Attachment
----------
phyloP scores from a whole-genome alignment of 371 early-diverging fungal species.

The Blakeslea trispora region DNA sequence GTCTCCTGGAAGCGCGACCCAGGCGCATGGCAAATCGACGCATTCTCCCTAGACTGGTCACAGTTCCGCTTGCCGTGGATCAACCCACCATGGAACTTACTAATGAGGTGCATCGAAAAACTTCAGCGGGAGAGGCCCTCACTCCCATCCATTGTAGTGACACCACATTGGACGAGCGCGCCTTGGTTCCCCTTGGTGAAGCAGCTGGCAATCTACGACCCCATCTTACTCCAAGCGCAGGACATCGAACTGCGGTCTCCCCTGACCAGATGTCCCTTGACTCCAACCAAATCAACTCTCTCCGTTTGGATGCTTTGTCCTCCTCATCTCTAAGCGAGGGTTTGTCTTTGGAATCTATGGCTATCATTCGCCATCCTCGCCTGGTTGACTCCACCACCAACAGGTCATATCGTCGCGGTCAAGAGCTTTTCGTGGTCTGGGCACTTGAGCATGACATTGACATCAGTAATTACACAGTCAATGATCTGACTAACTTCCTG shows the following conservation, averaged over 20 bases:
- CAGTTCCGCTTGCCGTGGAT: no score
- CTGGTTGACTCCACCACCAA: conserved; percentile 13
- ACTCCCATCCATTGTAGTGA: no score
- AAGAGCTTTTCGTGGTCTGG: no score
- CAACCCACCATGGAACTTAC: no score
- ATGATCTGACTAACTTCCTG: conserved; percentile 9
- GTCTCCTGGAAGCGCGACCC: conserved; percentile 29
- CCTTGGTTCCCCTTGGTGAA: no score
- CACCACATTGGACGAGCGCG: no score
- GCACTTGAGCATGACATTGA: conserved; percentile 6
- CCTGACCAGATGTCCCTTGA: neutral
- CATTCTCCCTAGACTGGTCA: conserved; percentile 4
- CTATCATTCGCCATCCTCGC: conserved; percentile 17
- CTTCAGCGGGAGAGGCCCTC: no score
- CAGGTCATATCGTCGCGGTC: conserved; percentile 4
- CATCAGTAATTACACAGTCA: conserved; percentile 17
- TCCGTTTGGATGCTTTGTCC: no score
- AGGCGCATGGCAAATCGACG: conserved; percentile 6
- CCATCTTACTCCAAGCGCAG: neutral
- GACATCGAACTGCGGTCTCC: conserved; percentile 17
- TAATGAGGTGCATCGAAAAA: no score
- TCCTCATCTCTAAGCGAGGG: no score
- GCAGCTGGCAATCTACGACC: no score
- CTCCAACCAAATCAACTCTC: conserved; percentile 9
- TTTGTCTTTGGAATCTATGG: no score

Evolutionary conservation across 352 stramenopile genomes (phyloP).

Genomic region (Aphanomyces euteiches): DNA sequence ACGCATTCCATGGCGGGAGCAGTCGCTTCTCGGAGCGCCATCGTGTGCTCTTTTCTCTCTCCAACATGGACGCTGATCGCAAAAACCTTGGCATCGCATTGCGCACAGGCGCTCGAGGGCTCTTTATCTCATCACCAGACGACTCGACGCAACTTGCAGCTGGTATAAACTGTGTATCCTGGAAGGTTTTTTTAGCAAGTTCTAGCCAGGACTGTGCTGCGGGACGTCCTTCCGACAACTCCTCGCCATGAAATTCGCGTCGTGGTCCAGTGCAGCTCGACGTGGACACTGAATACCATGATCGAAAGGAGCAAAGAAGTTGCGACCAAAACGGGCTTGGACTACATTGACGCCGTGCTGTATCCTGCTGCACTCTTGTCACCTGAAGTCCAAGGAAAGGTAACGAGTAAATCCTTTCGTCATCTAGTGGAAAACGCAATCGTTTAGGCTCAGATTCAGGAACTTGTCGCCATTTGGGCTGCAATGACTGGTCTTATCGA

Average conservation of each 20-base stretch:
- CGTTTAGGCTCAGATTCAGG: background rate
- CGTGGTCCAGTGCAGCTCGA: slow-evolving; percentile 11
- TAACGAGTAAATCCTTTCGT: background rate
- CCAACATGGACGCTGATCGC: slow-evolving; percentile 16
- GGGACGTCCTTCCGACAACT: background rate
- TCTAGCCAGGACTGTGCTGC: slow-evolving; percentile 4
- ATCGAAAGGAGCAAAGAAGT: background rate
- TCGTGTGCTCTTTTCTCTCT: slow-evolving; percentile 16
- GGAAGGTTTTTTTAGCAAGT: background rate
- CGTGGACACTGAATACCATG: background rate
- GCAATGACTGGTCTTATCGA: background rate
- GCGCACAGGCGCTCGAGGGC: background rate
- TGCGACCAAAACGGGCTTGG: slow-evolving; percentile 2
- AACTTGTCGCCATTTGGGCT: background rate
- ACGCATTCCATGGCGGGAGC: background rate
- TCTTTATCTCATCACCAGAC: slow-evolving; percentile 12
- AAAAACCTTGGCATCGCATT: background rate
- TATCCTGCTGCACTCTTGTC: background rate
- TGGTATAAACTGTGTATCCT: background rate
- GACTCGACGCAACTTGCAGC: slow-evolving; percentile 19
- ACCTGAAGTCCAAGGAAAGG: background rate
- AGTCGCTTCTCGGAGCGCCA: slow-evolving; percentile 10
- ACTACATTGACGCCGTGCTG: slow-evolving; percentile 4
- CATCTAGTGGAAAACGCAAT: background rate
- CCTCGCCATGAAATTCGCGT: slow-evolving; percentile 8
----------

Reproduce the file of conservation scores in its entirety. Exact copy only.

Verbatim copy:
phyloP scores from a whole-genome alignment of 371 early-diverging fungal species.

The Blakeslea trispora region DNA sequence GTCTCCTGGAAGCGCGACCCAGGCGCATGGCAAATCGACGCATTCTCCCTAGACTGGTCACAGTTCCGCTTGCCGTGGATCAACCCACCATGGAACTTACTAATGAGGTGCATCGAAAAACTTCAGCGGGAGAGGCCCTCACTCCCATCCATTGTAGTGACACCACATTGGACGAGCGCGCCTTGGTTCCCCTTGGTGAAGCAGCTGGCAATCTACGACCCCATCTTACTCCAAGCGCAGGACATCGAACTGCGGTCTCCCCTGACCAGATGTCCCTTGACTCCAACCAAATCAACTCTCTCCGTTTGGATGCTTTGTCCTCCTCATCTCTAAGCGAGGGTTTGTCTTTGGAATCTATGGCTATCATTCGCCATCCTCGCCTGGTTGACTCCACCACCAACAGGTCATATCGTCGCGGTCAAGAGCTTTTCGTGGTCTGGGCACTTGAGCATGACATTGACATCAGTAATTACACAGTCAATGATCTGACTAACTTCCTG shows the following conservation, averaged over 20 bases:
- CAGTTCCGCTTGCCGTGGAT: no score
- CTGGTTGACTCCACCACCAA: conserved; percentile 13
- ACTCCCATCCATTGTAGTGA: no score
- AAGAGCTTTTCGTGGTCTGG: no score
- CAACCCACCATGGAACTTAC: no score
- ATGATCTGACTAACTTCCTG: conserved; percentile 9
- GTCTCCTGGAAGCGCGACCC: conserved; percentile 29
- CCTTGGTTCCCCTTGGTGAA: no score
- CACCACATTGGACGAGCGCG: no score
- GCACTTGAGCATGACATTGA: conserved; percentile 6
- CCTGACCAGATGTCCCTTGA: neutral
- CATTCTCCCTAGACTGGTCA: conserved; percentile 4
- CTATCATTCGCCATCCTCGC: conserved; percentile 17
- CTTCAGCGGGAGAGGCCCTC: no score
- CAGGTCATATCGTCGCGGTC: conserved; percentile 4
- CATCAGTAATTACACAGTCA: conserved; percentile 17
- TCCGTTTGGATGCTTTGTCC: no score
- AGGCGCATGGCAAATCGACG: conserved; percentile 6
- CCATCTTACTCCAAGCGCAG: neutral
- GACATCGAACTGCGGTCTCC: conserved; percentile 17
- TAATGAGGTGCATCGAAAAA: no score
- TCCTCATCTCTAAGCGAGGG: no score
- GCAGCTGGCAATCTACGACC: no score
- CTCCAACCAAATCAACTCTC: conserved; percentile 9
- TTTGTCTTTGGAATCTATGG: no score

Evolutionary conservation across 352 stramenopile genomes (phyloP).

Genomic region (Aphanomyces euteiches): DNA sequence ACGCATTCCATGGCGGGAGCAGTCGCTTCTCGGAGCGCCATCGTGTGCTCTTTTCTCTCTCCAACATGGACGCTGATCGCAAAAACCTTGGCATCGCATTGCGCACAGGCGCTCGAGGGCTCTTTATCTCATCACCAGACGACTCGACGCAACTTGCAGCTGGTATAAACTGTGTATCCTGGAAGGTTTTTTTAGCAAGTTCTAGCCAGGACTGTGCTGCGGGACGTCCTTCCGACAACTCCTCGCCATGAAATTCGCGTCGTGGTCCAGTGCAGCTCGACGTGGACACTGAATACCATGATCGAAAGGAGCAAAGAAGTTGCGACCAAAACGGGCTTGGACTACATTGACGCCGTGCTGTATCCTGCTGCACTCTTGTCACCTGAAGTCCAAGGAAAGGTAACGAGTAAATCCTTTCGTCATCTAGTGGAAAACGCAATCGTTTAGGCTCAGATTCAGGAACTTGTCGCCATTTGGGCTGCAATGACTGGTCTTATCGA

Average conservation of each 20-base stretch:
- CGTTTAGGCTCAGATTCAGG: background rate
- CGTGGTCCAGTGCAGCTCGA: slow-evolving; percentile 11
- TAACGAGTAAATCCTTTCGT: background rate
- CCAACATGGACGCTGATCGC: slow-evolving; percentile 16
- GGGACGTCCTTCCGACAACT: background rate
- TCTAGCCAGGACTGTGCTGC: slow-evolving; percentile 4
- ATCGAAAGGAGCAAAGAAGT: background rate
- TCGTGTGCTCTTTTCTCTCT: slow-evolving; percentile 16
- GGAAGGTTTTTTTAGCAAGT: background rate
- CGTGGACACTGAATACCATG: background rate
- GCAATGACTGGTCTTATCGA: background rate
- GCGCACAGGCGCTCGAGGGC: background rate
- TGCGACCAAAACGGGCTTGG: slow-evolving; percentile 2
- AACTTGTCGCCATTTGGGCT: background rate
- ACGCATTCCATGGCGGGAGC: background rate
- TCTTTATCTCATCACCAGAC: slow-evolving; percentile 12
- AAAAACCTTGGCATCGCATT: background rate
- TATCCTGCTGCACTCTTGTC: background rate
- TGGTATAAACTGTGTATCCT: background rate
- GACTCGACGCAACTTGCAGC: slow-evolving; percentile 19
- ACCTGAAGTCCAAGGAAAGG: background rate
- AGTCGCTTCTCGGAGCGCCA: slow-evolving; percentile 10
- ACTACATTGACGCCGTGCTG: slow-evolving; percentile 4
- CATCTAGTGGAAAACGCAAT: background rate
- CCTCGCCATGAAATTCGCGT: slow-evolving; percentile 8